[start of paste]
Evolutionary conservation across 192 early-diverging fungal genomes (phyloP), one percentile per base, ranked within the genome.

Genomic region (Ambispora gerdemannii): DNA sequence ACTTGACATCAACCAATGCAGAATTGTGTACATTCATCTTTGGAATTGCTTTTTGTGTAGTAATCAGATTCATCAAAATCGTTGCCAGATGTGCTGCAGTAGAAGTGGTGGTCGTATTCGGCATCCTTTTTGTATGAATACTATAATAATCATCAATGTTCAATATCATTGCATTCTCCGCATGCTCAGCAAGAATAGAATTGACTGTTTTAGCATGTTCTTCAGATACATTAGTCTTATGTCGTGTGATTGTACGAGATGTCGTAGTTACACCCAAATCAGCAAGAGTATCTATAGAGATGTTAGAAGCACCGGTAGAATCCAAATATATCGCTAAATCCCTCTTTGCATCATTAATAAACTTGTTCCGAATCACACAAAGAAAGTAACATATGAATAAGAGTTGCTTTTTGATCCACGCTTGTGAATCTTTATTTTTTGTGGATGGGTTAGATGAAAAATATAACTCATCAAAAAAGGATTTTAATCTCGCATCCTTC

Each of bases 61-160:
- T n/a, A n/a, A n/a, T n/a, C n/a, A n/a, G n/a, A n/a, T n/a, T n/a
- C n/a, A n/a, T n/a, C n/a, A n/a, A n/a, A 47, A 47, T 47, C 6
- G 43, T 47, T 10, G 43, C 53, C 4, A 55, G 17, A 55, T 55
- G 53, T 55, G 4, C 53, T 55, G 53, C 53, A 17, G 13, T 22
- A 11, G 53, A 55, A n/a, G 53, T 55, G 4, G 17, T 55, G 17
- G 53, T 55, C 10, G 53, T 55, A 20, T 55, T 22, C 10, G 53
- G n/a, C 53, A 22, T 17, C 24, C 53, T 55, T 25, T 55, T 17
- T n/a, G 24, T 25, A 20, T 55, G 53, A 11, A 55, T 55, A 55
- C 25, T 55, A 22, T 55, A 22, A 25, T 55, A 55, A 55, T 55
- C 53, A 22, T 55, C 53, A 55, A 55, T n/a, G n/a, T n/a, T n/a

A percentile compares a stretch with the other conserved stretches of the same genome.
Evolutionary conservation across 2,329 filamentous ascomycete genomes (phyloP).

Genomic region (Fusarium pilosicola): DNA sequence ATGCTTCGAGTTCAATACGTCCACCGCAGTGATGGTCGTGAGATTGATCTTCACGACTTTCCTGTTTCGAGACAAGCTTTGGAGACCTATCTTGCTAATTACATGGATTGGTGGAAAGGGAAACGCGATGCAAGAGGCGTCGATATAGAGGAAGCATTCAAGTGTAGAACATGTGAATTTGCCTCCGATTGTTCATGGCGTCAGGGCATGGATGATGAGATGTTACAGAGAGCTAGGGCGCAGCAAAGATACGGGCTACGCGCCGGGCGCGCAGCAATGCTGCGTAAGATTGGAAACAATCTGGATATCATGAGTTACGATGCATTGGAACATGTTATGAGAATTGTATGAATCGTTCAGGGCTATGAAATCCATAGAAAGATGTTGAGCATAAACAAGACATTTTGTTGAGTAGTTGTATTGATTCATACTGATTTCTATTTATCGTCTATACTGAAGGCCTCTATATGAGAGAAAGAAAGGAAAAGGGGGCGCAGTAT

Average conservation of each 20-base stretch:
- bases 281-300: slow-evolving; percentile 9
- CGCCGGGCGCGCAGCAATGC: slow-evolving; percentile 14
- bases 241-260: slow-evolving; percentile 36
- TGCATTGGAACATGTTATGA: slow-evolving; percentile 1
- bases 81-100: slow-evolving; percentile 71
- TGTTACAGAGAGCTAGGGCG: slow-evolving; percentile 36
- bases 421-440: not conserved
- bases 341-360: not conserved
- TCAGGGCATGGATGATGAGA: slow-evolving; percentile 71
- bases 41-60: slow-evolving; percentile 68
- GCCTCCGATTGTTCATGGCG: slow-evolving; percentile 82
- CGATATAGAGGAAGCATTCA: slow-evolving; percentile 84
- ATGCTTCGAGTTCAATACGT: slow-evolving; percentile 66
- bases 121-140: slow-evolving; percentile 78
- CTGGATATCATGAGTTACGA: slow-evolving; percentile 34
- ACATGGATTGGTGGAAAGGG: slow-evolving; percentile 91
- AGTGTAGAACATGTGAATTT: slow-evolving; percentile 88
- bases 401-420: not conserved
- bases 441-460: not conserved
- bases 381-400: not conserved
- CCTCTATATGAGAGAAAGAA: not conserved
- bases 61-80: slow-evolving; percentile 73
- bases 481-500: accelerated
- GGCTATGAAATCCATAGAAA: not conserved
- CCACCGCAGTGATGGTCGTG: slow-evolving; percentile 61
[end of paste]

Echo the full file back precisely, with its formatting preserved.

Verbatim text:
Evolutionary conservation across 192 early-diverging fungal genomes (phyloP), one percentile per base, ranked within the genome.

Genomic region (Ambispora gerdemannii): DNA sequence ACTTGACATCAACCAATGCAGAATTGTGTACATTCATCTTTGGAATTGCTTTTTGTGTAGTAATCAGATTCATCAAAATCGTTGCCAGATGTGCTGCAGTAGAAGTGGTGGTCGTATTCGGCATCCTTTTTGTATGAATACTATAATAATCATCAATGTTCAATATCATTGCATTCTCCGCATGCTCAGCAAGAATAGAATTGACTGTTTTAGCATGTTCTTCAGATACATTAGTCTTATGTCGTGTGATTGTACGAGATGTCGTAGTTACACCCAAATCAGCAAGAGTATCTATAGAGATGTTAGAAGCACCGGTAGAATCCAAATATATCGCTAAATCCCTCTTTGCATCATTAATAAACTTGTTCCGAATCACACAAAGAAAGTAACATATGAATAAGAGTTGCTTTTTGATCCACGCTTGTGAATCTTTATTTTTTGTGGATGGGTTAGATGAAAAATATAACTCATCAAAAAAGGATTTTAATCTCGCATCCTTC

Each of bases 61-160:
- T n/a, A n/a, A n/a, T n/a, C n/a, A n/a, G n/a, A n/a, T n/a, T n/a
- C n/a, A n/a, T n/a, C n/a, A n/a, A n/a, A 47, A 47, T 47, C 6
- G 43, T 47, T 10, G 43, C 53, C 4, A 55, G 17, A 55, T 55
- G 53, T 55, G 4, C 53, T 55, G 53, C 53, A 17, G 13, T 22
- A 11, G 53, A 55, A n/a, G 53, T 55, G 4, G 17, T 55, G 17
- G 53, T 55, C 10, G 53, T 55, A 20, T 55, T 22, C 10, G 53
- G n/a, C 53, A 22, T 17, C 24, C 53, T 55, T 25, T 55, T 17
- T n/a, G 24, T 25, A 20, T 55, G 53, A 11, A 55, T 55, A 55
- C 25, T 55, A 22, T 55, A 22, A 25, T 55, A 55, A 55, T 55
- C 53, A 22, T 55, C 53, A 55, A 55, T n/a, G n/a, T n/a, T n/a

A percentile compares a stretch with the other conserved stretches of the same genome.
Evolutionary conservation across 2,329 filamentous ascomycete genomes (phyloP).

Genomic region (Fusarium pilosicola): DNA sequence ATGCTTCGAGTTCAATACGTCCACCGCAGTGATGGTCGTGAGATTGATCTTCACGACTTTCCTGTTTCGAGACAAGCTTTGGAGACCTATCTTGCTAATTACATGGATTGGTGGAAAGGGAAACGCGATGCAAGAGGCGTCGATATAGAGGAAGCATTCAAGTGTAGAACATGTGAATTTGCCTCCGATTGTTCATGGCGTCAGGGCATGGATGATGAGATGTTACAGAGAGCTAGGGCGCAGCAAAGATACGGGCTACGCGCCGGGCGCGCAGCAATGCTGCGTAAGATTGGAAACAATCTGGATATCATGAGTTACGATGCATTGGAACATGTTATGAGAATTGTATGAATCGTTCAGGGCTATGAAATCCATAGAAAGATGTTGAGCATAAACAAGACATTTTGTTGAGTAGTTGTATTGATTCATACTGATTTCTATTTATCGTCTATACTGAAGGCCTCTATATGAGAGAAAGAAAGGAAAAGGGGGCGCAGTAT

Average conservation of each 20-base stretch:
- bases 281-300: slow-evolving; percentile 9
- CGCCGGGCGCGCAGCAATGC: slow-evolving; percentile 14
- bases 241-260: slow-evolving; percentile 36
- TGCATTGGAACATGTTATGA: slow-evolving; percentile 1
- bases 81-100: slow-evolving; percentile 71
- TGTTACAGAGAGCTAGGGCG: slow-evolving; percentile 36
- bases 421-440: not conserved
- bases 341-360: not conserved
- TCAGGGCATGGATGATGAGA: slow-evolving; percentile 71
- bases 41-60: slow-evolving; percentile 68
- GCCTCCGATTGTTCATGGCG: slow-evolving; percentile 82
- CGATATAGAGGAAGCATTCA: slow-evolving; percentile 84
- ATGCTTCGAGTTCAATACGT: slow-evolving; percentile 66
- bases 121-140: slow-evolving; percentile 78
- CTGGATATCATGAGTTACGA: slow-evolving; percentile 34
- ACATGGATTGGTGGAAAGGG: slow-evolving; percentile 91
- AGTGTAGAACATGTGAATTT: slow-evolving; percentile 88
- bases 401-420: not conserved
- bases 441-460: not conserved
- bases 381-400: not conserved
- CCTCTATATGAGAGAAAGAA: not conserved
- bases 61-80: slow-evolving; percentile 73
- bases 481-500: accelerated
- GGCTATGAAATCCATAGAAA: not conserved
- CCACCGCAGTGATGGTCGTG: slow-evolving; percentile 61